Before You Assume the Worst Is Over, Consider These 3 Inflation Hedges

Dave Gilbert here, Editor of Smart Money.

Unless you ignored the news today (which may not be a bad idea), you undoubtedly saw that consumer prices jumped to their highest reading since Ronald Reagan’s first year in the White House more than 40 years ago.

Source: Shutterstock

And knowing how worried investors have been about inflation, you would think they surely dumped stocks as a result.

Well… not exactly.

They bought stocks, and they bought fairly robustly. On the New York Stock Exchange, the number of advancing stocks outpaced declining stocks by more than 5X at the time of this writing.

They saw some good news in there, if you can call it that. The “core” inflation rate, which excludes volatile food and energy prices, increased less than expected (0.3%). But with core prices still high at 6.5%, which, again, is the highest since 1981, it may be too early to pop the cork.

Nonetheless, some investors took the “it’s not as bad as expected” news as a sign that inflation may be topping out.

Are they right? And if so, should it change your strategy?

The “Revenge” of Caution

It is risky to take a single inflation reading and assume that the worst is over. And with so much uncertainty in the world right now, trying to predict the future is riskier than usual.

Guessing wrong on inflation can be costly. Eric has written to you recently about how inflation is a financial toxin, the stock market’s kryptonite.

So rather than throw caution to the wind, even if you can squint and see a tiny little hint of good news in the latest report, Eric recommends embracing caution as a standard investing strategy. “The revenge of caution” is one of the 2022 trends he identified in January, and he’s certainly been spot-on through the first quarter.

But caution sounds boring, right? Depends on how you look at it. Last fall, Eric wrote to his Fry’s Investment Report readers about the “thrill” of caution:

No guy ever rushed into a bar to wow his buddies with “crazy” stories about extreme acts of risk-avoidance.

No one ever boasted, “Hey guys! Did I ever tell you about the time I refused to ride a motorcycle?… or what about that time I boosted the coverage on my pet insurance?… pretty crazy, right!”

Caution is boring. But ironically, it is often the prerequisite to thrills and excitement. Without cautiously packing a parachute, for example, no one ever seizes the thrill of jumping from an airplane (and surviving).

And without cautiously squirreling away cash from time to time, no one ever captures the excitement of investing in a high-flying stock.

In this month’s issue, we’ll examine a few aspects of caution that contribute to the thrill of successful investing.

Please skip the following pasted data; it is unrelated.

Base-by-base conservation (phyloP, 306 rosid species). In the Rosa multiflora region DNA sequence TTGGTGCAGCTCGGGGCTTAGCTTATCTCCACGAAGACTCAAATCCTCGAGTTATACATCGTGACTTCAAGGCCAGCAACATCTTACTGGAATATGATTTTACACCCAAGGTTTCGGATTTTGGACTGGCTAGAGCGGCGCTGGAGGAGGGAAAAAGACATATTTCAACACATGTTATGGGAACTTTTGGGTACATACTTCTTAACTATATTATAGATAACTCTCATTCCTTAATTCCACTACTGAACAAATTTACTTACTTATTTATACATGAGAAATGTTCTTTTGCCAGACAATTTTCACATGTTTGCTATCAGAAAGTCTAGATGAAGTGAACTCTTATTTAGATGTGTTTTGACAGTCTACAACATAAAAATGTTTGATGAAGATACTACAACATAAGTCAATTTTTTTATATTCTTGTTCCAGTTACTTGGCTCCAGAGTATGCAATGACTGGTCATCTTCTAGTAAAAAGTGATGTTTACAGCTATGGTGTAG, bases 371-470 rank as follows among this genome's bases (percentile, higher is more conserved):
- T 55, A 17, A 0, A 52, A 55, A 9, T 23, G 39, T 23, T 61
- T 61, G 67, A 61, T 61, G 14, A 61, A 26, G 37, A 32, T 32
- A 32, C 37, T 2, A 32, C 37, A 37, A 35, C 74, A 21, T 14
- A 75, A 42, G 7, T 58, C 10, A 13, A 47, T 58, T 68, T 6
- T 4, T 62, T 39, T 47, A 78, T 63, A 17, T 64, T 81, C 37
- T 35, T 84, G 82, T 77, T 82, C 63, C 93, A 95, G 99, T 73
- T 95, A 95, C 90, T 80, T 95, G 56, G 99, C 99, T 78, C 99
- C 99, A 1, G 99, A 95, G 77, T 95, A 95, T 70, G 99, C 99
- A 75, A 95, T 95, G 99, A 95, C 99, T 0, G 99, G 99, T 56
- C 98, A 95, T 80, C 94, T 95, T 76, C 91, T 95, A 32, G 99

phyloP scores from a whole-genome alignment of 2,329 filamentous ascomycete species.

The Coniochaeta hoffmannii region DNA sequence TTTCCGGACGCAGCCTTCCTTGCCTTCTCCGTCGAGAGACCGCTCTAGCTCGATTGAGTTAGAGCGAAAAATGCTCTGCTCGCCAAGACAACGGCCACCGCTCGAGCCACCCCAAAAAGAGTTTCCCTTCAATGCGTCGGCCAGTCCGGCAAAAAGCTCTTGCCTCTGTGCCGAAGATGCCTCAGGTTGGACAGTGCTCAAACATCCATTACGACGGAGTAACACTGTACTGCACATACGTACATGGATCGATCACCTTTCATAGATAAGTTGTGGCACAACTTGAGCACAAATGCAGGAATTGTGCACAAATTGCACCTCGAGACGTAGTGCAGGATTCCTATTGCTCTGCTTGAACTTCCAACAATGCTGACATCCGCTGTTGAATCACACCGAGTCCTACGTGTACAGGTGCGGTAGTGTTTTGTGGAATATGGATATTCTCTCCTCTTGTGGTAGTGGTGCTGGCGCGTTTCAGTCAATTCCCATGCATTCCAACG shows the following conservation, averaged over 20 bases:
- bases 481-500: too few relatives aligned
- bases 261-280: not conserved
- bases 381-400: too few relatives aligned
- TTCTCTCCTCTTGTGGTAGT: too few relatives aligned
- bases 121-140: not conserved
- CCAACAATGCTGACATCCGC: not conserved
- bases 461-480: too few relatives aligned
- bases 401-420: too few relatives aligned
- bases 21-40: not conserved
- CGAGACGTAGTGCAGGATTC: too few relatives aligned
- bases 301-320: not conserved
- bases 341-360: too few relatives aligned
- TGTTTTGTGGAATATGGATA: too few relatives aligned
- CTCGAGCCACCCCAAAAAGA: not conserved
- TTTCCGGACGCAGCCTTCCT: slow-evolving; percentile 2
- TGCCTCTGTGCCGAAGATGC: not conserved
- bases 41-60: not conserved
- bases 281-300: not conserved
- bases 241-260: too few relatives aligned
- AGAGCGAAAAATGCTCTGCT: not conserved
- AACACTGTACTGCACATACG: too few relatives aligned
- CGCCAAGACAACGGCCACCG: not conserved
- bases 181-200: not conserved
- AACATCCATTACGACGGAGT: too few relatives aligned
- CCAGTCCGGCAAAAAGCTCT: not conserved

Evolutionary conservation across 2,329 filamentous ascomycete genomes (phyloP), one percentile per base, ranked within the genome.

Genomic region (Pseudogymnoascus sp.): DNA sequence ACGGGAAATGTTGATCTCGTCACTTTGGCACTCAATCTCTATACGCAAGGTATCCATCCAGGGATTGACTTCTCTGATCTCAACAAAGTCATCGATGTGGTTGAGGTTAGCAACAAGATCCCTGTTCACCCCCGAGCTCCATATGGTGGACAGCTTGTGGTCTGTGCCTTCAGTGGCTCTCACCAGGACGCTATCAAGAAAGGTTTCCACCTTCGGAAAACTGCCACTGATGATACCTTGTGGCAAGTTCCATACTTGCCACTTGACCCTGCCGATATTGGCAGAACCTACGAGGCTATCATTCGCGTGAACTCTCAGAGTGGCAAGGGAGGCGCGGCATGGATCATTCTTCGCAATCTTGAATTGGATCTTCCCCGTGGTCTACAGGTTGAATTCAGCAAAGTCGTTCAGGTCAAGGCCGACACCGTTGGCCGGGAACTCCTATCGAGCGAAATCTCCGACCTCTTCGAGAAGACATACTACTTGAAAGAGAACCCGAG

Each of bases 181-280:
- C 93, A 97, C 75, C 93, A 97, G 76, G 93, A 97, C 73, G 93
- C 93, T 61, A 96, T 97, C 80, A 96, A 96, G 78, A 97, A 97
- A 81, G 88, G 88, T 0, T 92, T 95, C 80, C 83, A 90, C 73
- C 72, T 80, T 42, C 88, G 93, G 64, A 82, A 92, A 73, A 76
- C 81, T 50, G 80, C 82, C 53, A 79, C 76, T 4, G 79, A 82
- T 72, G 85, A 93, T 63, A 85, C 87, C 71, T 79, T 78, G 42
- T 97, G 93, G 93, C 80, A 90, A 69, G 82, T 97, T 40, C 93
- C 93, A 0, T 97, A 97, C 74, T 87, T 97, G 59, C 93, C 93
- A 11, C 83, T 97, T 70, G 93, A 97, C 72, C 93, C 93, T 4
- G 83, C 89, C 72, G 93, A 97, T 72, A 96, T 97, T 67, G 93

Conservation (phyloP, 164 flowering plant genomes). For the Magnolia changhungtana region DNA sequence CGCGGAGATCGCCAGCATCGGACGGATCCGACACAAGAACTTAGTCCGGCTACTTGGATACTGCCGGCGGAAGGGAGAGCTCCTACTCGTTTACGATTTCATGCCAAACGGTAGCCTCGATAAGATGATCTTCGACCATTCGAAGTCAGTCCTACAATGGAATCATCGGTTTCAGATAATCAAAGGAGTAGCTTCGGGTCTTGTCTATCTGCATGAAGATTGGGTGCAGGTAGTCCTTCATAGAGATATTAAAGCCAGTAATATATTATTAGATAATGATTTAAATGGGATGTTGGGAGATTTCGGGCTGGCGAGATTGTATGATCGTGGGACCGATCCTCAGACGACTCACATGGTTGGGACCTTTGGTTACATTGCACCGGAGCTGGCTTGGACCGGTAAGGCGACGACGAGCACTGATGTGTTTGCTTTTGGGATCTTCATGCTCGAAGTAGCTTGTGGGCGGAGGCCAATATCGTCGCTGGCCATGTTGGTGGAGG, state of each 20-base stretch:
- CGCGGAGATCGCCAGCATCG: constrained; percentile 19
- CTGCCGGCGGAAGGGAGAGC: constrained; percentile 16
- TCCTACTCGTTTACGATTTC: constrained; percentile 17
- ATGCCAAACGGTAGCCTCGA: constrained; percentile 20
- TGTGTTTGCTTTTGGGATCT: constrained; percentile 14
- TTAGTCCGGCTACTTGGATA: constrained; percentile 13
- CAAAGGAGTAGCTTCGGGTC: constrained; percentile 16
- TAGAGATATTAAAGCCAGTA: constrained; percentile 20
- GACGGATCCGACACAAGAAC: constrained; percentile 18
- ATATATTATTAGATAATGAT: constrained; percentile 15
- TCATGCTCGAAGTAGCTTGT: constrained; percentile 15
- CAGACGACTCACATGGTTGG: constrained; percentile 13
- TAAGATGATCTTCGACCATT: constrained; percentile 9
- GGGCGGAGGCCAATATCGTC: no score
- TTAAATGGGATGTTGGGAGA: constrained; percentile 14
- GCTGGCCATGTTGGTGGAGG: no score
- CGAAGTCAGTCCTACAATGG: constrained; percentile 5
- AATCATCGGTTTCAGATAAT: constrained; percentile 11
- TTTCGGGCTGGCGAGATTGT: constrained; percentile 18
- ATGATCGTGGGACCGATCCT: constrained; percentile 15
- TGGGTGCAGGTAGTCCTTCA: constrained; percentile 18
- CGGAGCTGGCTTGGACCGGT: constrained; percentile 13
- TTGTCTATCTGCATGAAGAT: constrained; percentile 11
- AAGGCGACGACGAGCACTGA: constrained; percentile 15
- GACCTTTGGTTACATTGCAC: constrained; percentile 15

It’s not as boring as it sounds!

Caution involves good, old-fashioned common sense, like…

  1. Keeping cash on hand as both a hedge against downturns and to take advantage of stocks selling at a discount.
  2. Diversifying your holdings across asset classes. I like how Eric refers to diversification as “… a surrender to the unknown. We diversify our portfolios because we cannot know exactly what the future holds.”
  3. Allocating your portfolio intelligently. This is a sub-section of diversification, but it is also the ability to recognize your unique financial situation; if you need assets to live on or will need them for something in the near future, it is obviously better to take on less risk (if any) with that money.
  4. And considering a hedge (or two, or three…). Hedging means having at least some of your money in assets that zig when stocks zag. It can also mean simultaneously betting on both rising stocks and falling stocks.

As a former hedge fund manager, Eric knows the art and science of hedging as well as anybody. It can get complicated, but if you want some quick ideas to consider as inflation hedges, here are three Eric has talked about…


Eric calls gold the “old faithful” of inflation hedges. It does not always provide minute-by-minute protection against inflation, but it tends to provide fairly reliable protection over time.

Gold tends to remain placid during periods of relatively low inflation. But once the inflation rate kicks into high gear, so does gold. That has been the case for the past six months as gold (as measured by SPDR Gold Shares (GLD)) has easily outperformed the stock market.

Oil Stocks

Commodity stocks in general are often good inflation hedges, and we now have both inflation as well as a lopsided supply and demand imbalances in several commodity markets.

Here again, Eric identified a coming boom in oil, even before inflation surged and Russia invaded Ukraine – putting more upward pressure on oil prices. Oil has surged this year as stocks have struggled.

Interest Rates

Rising interest rates and rising prices tend to go hand in hand. This trend is harmful to most investments. But there are ways to “invest” in rising interest rates, and one is to effectively short bonds.

As you may know, bond prices and interest rates have an inverse relationship. As interest rates go up, existing bonds with lower yields are less valuable, so the price of the bond itself drops. That’s why shorting bonds can be a good hedge.

This hedge is also sticking to the script so far in 2022, as measured by the ProShares Short 20+ Treasury ETF (TBF).

Eric has recommendations for all of these inflation hedges in his Investment Report and Speculator services. Although “indirect hedges” like these do not automatically rise when the overall market is falling, we’ve seen so far this year that they can deliver big gains amid market turmoil.

And incorporating some caution into your investment strategy is just plain smart in both boom-and-bust times.

Article printed from InvestorPlace Media,

©2022 InvestorPlace Media, LLC